Senators Urge Flexibility in Enforcing Asylum Laws
One year after implementation of a landmark overhaul of the nation’s immigration laws, senators from both parties Tuesday called on the Clinton administration to be flexible in applying new rules governing asylum for political refugees.
“The very least we can do . . . is for the [Immigration and Naturalization Service] to promulgate very broad exceptions,” said Sen. Mike DeWine (R-Ohio). “I would urge the INS to do the right thing, to do what is consistent with the history of this country so that people who are oppressed will be welcomed with open arms.”
The lawmakers specifically said the deadline requiring immigrants to apply for asylum within a year of their arrival in the United States is often unreasonable and should not be strictly enforced.
They complained of mistreatment of some refugees by INS officers, citing examples in which immigrants were shackled to chairs and denied food during hours-long questioning and incarcerated for months while awaiting asylum decisions.
The lawmakers appeared at a news conference featuring actress Sigourney Weaver. They were joined by immigration advocates who unveiled a report titled, “Slamming the Golden Door.” The report highlighted problems with the new rules, which allow INS officers to immediately return refugees to their homelands if they arrive without proper papers and fail a “credible fear” test.
But even as the complaints were detailed about the new system, the INS released statistics showing marked improvement in the asylum system. And a separate report by the congressional General Accounting Office gave the new rules generally good marks.
According to the seven-month GAO review, INS officers found that 79% of the 1,396 immigrants complaining of persecution in their home countries had “credible fear” of returning. Reviewing cases of those who failed the test, immigration judges affirmed INS decisions 83% of the time, according to the GAO report. Inspectors followed proper INS procedures between 80% and 100% of the time, the report said.
And an architect of the overall immigration reform law credited the new asylum provisions with reducing fraudulent claims of persecution and said existing rules should be strictly enforced.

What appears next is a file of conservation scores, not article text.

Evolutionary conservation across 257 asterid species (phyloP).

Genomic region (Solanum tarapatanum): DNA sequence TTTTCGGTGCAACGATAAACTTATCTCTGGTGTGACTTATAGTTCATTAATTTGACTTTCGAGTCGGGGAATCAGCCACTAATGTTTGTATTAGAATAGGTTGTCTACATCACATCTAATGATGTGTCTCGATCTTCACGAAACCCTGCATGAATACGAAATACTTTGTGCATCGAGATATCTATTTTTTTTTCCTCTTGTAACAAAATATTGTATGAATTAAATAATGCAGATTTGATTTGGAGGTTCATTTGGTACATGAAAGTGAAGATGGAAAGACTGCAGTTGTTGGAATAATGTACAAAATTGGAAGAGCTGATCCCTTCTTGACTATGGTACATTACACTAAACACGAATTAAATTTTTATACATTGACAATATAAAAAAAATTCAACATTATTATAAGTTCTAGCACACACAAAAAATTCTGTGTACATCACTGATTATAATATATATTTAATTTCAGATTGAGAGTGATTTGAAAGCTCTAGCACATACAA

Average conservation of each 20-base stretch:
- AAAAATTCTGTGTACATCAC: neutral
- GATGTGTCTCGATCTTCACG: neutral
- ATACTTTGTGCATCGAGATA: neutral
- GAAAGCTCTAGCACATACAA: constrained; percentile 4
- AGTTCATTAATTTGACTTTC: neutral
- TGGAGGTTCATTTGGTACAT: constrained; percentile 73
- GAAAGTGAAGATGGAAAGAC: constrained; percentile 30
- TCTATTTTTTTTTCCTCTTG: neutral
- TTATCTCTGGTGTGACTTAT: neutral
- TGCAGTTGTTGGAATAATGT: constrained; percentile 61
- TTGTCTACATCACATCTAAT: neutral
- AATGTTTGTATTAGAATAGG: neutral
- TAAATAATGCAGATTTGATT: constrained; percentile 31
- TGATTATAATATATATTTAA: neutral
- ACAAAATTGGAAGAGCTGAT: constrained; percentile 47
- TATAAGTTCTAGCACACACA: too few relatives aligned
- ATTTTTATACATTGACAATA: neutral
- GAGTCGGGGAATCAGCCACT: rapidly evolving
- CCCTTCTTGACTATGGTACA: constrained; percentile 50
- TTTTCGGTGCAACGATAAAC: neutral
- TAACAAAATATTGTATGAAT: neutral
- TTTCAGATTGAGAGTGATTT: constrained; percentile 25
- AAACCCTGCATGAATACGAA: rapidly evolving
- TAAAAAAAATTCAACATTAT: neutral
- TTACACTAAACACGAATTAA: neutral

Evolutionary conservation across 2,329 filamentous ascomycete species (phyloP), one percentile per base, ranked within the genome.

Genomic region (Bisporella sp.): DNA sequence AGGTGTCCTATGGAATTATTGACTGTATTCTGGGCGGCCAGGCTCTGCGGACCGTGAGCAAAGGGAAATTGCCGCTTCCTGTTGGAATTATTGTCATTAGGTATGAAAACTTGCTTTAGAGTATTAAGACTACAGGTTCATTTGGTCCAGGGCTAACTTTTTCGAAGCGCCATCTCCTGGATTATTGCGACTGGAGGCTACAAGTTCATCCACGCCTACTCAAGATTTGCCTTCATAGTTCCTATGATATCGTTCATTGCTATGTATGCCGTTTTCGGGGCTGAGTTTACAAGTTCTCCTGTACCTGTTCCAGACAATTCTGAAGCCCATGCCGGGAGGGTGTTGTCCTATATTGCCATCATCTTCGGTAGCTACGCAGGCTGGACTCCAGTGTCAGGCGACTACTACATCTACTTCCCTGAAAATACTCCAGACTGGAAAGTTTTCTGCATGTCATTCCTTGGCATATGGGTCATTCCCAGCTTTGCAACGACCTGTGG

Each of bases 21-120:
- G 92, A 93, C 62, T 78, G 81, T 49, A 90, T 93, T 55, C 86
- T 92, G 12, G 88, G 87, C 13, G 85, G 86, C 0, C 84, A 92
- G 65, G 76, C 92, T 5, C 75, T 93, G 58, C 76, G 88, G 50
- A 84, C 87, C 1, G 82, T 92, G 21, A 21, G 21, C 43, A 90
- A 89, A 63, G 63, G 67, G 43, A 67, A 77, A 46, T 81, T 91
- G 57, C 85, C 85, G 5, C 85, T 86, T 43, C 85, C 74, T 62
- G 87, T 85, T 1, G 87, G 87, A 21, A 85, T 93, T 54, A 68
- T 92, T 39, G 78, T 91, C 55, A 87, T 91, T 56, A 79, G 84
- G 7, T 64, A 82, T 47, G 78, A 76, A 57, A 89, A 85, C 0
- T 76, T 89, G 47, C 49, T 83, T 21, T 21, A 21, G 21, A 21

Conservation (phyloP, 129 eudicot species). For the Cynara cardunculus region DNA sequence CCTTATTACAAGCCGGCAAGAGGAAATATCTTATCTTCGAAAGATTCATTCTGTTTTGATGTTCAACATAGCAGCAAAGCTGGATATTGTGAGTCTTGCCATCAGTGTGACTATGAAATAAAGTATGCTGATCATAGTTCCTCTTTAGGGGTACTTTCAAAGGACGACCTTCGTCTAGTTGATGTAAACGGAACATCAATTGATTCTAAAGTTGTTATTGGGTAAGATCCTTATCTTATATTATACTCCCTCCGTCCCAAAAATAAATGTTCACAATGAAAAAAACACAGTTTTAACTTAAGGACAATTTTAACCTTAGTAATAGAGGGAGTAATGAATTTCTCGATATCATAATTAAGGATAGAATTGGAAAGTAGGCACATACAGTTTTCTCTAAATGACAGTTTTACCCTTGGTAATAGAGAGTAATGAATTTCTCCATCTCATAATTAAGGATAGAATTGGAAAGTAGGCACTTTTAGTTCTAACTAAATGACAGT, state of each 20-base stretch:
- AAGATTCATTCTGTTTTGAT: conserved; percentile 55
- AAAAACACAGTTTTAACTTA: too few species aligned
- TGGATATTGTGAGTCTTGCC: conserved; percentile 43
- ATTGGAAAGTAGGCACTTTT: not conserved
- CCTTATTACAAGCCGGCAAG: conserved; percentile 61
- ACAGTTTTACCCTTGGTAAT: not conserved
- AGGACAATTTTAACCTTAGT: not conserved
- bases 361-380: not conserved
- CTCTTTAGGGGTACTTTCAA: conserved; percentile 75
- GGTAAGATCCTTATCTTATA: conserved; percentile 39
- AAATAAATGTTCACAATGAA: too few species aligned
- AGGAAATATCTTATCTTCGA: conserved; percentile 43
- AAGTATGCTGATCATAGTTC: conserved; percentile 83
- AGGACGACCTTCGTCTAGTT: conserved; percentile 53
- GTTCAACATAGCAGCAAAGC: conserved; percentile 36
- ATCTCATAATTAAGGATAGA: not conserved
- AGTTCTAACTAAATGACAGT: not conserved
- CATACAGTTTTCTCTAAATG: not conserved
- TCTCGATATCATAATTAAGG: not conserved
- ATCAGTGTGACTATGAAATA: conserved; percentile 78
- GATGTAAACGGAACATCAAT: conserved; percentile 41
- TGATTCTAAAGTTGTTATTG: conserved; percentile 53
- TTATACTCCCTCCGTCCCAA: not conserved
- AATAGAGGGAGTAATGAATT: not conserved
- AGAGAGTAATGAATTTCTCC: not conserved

“The choice is between billable-hour opportunities for immigration lawyers grasping at loopholes for illegal aliens or preserving the integrity of asylum laws,” said Rep. Lamar S. Smith (R-Texas), chairman of the House Judiciary subcommittee on immigration and claims.
The Clinton administration opposed the one-year deadline for asylum applications that was the focus of much of the complaints aired Tuesday, but officials said that, as long as it is on the books, they’ll enforce it. INS officials also noted that there is a waiver process.
“If you miss the one-year deadline for extenuating circumstances, we’ll consider that,” INS spokesman Eric Andrus said.
The Lawyer’s Committee for Human Rights--of which Weaver is a board member--and a separate report by the Cato Institute, a Washington think tank, argue that it routinely takes more than a year for people fleeing foreign persecution to navigate the U.S. bureaucracy and realize that they need to apply for asylum, much less figure out how.
Further, refugees are often suffering from trauma and not ready to discuss their treatment in their homelands, particularly with government officials, the advocates say.
Weaver spoke of Argentine and Chilean rape survivors she had interviewed several years ago. “These women could not have told some strange man in a crowded room what happened to them even if they knew their lives depended on it,” the actress said, referring to the “credible fear” provision of the new law.
Asylum claims have dropped radically in recent years, from 127,000 in 1993 to 46,000 last year.